Variation of the logo from RockWriteListen
The "Tongue and Lip Design" as it was named was created for the band a little later than The Beatles' logo--in 1970 by the graphic artist John Pasche. Pasche was an art design student at the Royal College of Art the time, and Mick Jagger approached him to create a logo after being disappointed with the designs that Decca Records presented to the band, to be used on The Stones' new label. Pasche was clearly inspired not only by pop culture at the time, but by the size of Jagger's pout:

"I wanted something anti-authority, but I suppose the mouth idea came from when I met Jagger for the first time at the Stones’ offices. I went into this sort of wood-panelled boardroom and there he was. Face to face with him, the first thing you were aware of was the size of his lips and his mouth."

But it also goes a little deeper than that. The tongue is said to represent the Hindu goddess Kali, the goddess of everlasting energy. That may have been a prophetic element, as The Stones are celebrating their 50th anniversary this year.

I also think the timing of this logo's debut is worth noting; it's far too suggestive for the Kennedy era and would have caused a controversy had it been created in 1963. As it was, by 1970 we were in the throws of the sexual revolution. 

The Stones were a little more generous in paying for the creation of their logo; Pasche received £50 initially, but the group was so pleased with the results that they gave him an additional £200 as a bonus. In 2008, the V and A Museum purchased Pasche's orginal drawings of the logo at auction for over £50,000. 

Throughout the years, the tongue portion of the logo has received graphical treatment from other artists, who have incorporated the Union Jack, American flag, and other elements into the design.

These two awesome logos for two awesome bands have endeared through the decades and are instantly recognizable. What are your favorite logos in music history?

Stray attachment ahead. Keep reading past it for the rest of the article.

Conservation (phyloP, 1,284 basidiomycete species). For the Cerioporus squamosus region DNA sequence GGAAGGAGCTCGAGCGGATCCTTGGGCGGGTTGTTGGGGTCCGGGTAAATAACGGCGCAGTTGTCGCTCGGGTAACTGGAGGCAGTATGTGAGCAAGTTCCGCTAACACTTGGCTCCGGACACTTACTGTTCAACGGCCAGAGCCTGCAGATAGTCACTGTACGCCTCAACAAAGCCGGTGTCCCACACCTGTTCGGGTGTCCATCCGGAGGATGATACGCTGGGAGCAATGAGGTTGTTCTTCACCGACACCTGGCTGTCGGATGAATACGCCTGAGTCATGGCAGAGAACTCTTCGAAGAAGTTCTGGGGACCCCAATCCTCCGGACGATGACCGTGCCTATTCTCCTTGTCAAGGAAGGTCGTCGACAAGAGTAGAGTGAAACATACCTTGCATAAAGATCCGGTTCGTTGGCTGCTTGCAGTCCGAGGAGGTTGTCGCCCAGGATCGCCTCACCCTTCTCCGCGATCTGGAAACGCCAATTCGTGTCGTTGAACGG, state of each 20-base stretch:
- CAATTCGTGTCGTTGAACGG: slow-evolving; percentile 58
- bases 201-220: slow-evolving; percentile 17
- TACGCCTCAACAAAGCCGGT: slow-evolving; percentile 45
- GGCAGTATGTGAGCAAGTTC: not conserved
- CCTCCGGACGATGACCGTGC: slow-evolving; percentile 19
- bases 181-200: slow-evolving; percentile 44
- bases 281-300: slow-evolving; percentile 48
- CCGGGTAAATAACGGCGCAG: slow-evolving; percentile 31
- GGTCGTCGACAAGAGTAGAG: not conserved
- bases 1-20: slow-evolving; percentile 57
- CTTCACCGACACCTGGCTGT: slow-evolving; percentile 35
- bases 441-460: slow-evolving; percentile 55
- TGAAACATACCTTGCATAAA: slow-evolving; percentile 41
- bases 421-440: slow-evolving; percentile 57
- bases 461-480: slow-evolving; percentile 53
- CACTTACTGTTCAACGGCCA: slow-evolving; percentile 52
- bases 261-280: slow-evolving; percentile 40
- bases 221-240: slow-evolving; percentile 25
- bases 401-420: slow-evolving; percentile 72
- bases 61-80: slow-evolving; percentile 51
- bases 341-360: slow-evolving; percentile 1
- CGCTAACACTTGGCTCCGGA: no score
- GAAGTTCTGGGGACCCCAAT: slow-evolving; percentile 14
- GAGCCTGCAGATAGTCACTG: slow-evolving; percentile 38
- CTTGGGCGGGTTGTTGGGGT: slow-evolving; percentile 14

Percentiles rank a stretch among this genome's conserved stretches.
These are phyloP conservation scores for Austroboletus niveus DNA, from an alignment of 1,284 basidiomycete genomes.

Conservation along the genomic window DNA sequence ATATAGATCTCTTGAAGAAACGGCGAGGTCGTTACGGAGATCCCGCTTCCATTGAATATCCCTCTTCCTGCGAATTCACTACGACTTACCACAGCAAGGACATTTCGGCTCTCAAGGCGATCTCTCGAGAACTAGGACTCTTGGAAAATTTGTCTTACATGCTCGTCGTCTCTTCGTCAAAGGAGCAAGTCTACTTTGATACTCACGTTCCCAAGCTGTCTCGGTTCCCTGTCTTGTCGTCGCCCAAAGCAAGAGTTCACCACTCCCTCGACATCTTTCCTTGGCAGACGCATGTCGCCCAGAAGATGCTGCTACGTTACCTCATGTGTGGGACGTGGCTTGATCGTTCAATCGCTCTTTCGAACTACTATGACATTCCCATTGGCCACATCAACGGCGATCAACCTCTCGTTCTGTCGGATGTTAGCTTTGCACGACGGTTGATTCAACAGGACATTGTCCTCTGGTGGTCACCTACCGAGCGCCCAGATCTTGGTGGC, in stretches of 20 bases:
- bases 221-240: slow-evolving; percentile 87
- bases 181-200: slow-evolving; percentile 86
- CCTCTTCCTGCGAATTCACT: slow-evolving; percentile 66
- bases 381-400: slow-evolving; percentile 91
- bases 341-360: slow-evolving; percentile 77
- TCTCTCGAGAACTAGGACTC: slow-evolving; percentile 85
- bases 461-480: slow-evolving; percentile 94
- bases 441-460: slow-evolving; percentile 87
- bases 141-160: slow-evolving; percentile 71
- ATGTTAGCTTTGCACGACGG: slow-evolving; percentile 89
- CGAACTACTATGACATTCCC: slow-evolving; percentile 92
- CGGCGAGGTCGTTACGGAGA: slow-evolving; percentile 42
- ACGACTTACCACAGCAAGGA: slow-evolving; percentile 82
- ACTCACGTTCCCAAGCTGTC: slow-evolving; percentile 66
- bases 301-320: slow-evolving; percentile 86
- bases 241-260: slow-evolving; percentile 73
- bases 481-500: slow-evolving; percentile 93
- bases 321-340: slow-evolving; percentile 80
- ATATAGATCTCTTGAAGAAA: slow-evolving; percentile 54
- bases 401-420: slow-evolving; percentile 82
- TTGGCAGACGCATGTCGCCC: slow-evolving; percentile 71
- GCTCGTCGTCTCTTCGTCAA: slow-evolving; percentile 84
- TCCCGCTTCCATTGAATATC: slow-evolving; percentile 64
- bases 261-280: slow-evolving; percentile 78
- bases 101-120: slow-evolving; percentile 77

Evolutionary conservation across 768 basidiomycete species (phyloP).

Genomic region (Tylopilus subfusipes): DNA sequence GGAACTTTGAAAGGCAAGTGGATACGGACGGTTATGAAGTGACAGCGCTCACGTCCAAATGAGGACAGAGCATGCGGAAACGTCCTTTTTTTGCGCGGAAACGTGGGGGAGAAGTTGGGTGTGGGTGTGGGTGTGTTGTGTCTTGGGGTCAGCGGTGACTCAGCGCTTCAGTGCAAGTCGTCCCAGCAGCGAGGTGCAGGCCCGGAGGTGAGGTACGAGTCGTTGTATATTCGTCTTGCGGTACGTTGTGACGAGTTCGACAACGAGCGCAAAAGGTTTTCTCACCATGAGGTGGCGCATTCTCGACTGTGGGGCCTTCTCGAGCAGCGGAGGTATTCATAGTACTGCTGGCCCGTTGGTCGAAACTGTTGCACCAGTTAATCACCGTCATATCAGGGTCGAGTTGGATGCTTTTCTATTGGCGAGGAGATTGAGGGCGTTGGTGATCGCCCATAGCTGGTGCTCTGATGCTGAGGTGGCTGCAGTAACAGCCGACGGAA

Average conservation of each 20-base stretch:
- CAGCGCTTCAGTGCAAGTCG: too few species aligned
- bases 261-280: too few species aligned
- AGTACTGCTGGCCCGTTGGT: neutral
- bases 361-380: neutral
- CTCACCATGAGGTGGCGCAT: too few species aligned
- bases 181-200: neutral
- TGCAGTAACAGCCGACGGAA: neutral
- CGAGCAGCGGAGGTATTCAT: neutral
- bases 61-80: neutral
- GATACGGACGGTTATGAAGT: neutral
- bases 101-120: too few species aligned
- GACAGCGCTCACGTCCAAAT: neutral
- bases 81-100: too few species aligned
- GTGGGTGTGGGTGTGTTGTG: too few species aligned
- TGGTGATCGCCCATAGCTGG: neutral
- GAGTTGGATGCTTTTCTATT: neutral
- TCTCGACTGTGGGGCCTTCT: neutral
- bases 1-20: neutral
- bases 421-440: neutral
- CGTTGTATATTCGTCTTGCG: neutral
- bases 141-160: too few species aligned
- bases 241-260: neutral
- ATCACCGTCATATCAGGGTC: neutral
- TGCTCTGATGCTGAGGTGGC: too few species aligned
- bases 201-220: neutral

Monday, February 20, 2012

Retro Product Fail #8: The Blythe Doll

Photo via mydollies4 on Flickr
Open your eyes to the world of Blythe! The Blythe doll, introduced by Kenner in 1972, was either really cool or really creepy looking depending on your perspective. With an oversized head and equally oversized eyes (sort of an early protege of the Bratz dolls), Blythe's appeal was that you could dress her in different outfits and change her eye color and expression by pulling the string on the back of her head. Probably not something you'd want to play with if you were high on certain substances, as Blythe looks freaky enough to the un-stoned.

Personally, I think she looks like Christina Ricci, Michelle Bachman's Time cover portrait, or the woman who became known as "the runaway bride" a few years ago. They all have what I like to call crazy eyes. Apparently, other people back in 1972 felt the same way because Blythe only lasted a year in the United States and Australia. Here's one of the original commercials, with a theme song so indicative of the times (it sounds like the lead singer of Blood, Sweat and Tears singing):


Blythe was all but forgotten until the year 1997, when a photographer and TV producer named Gina Garan received a vintage Blythe doll as a gift, and she eventually became an overnight hit in Japan. According to Wikipedia, this is how Blythe's popularity got resurrected: